Changes to the law on pharmacies will make access to medicines more difficult in provincial Estonia away from the larger population centres, according to a report on ETV current affairs show Aktuaalne kaamera.
Opening hours in these areas do not meet the 40-hour-per-week minimum which is the case in the largest settlements (large here constituting anywhere with over 20,000 inhabitants) of Tallinn, Tartu, Narva, Pärnu and Kohtla-Järve.
Away from these centers, pharmacies will also not be required to produce and dispense drugs on-site, and would need to order them from one of the five largest towns, if and when the bill becomes law.
This would mean that pharmacies in Võru, in the southeast of the country, and Paide, in central Estonia, would order their medicines from Tartu pharmacies; on Saaremaa, pharmacies may have to order from Pärnu, on the mainland.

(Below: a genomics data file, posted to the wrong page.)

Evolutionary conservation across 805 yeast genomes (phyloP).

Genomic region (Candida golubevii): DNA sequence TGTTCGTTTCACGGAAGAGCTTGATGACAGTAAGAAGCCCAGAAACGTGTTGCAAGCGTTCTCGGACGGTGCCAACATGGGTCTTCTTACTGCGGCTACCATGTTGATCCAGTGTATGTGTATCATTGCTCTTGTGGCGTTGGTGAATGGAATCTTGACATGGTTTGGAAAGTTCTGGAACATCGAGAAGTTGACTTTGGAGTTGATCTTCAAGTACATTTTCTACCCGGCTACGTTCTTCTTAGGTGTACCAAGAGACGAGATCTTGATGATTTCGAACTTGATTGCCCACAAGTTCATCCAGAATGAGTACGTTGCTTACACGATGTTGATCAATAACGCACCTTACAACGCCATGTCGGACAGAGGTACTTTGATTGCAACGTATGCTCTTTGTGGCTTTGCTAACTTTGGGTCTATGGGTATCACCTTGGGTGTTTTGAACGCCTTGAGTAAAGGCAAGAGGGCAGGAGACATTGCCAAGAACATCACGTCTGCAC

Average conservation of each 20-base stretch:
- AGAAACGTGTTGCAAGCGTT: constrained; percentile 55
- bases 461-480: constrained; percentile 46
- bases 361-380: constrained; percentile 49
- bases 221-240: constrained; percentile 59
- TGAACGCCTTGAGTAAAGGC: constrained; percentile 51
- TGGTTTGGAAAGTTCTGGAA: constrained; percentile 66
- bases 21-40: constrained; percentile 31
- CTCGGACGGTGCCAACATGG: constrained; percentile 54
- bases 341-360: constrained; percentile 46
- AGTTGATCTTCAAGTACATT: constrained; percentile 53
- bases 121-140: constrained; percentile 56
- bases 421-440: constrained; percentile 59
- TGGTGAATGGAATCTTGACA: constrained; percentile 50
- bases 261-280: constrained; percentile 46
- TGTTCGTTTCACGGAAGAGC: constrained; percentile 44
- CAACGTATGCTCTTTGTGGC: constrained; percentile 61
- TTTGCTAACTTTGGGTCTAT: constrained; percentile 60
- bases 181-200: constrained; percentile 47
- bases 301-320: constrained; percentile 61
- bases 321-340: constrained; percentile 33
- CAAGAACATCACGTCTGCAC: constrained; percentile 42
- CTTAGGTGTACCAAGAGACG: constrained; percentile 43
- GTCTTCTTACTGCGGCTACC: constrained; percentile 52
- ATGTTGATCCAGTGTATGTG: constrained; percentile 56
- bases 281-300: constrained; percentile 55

As reported on ERR, the State Agency of Medicines (Raviamet) had already warned of the impact the reforms would have on drug availability away from the major towns.
The changes also apply to smaller hospital pharmacies which will have to order pediatric medicines from the larger centers – themselves already under pressure here.
Pharmacies produce around 100,000 doses of prescription medicines a year of these types, mainly in the form of nasal ointments for children, and various skin creams, but also medicines for babies and infants, according to the report.
General pharmacies in Kuressaare, the capital of Saaremaa, currently do have facilities and facilities for the preparation of medicines, the report said.According to Maarja Tiitson, who works at Saaremaa's oldest pharmacy, this is not a daily occurrence, but about 30 medicines are prepared at their pharmacy within a six-month period, mainly ointments.
Editor: Andrew Whyte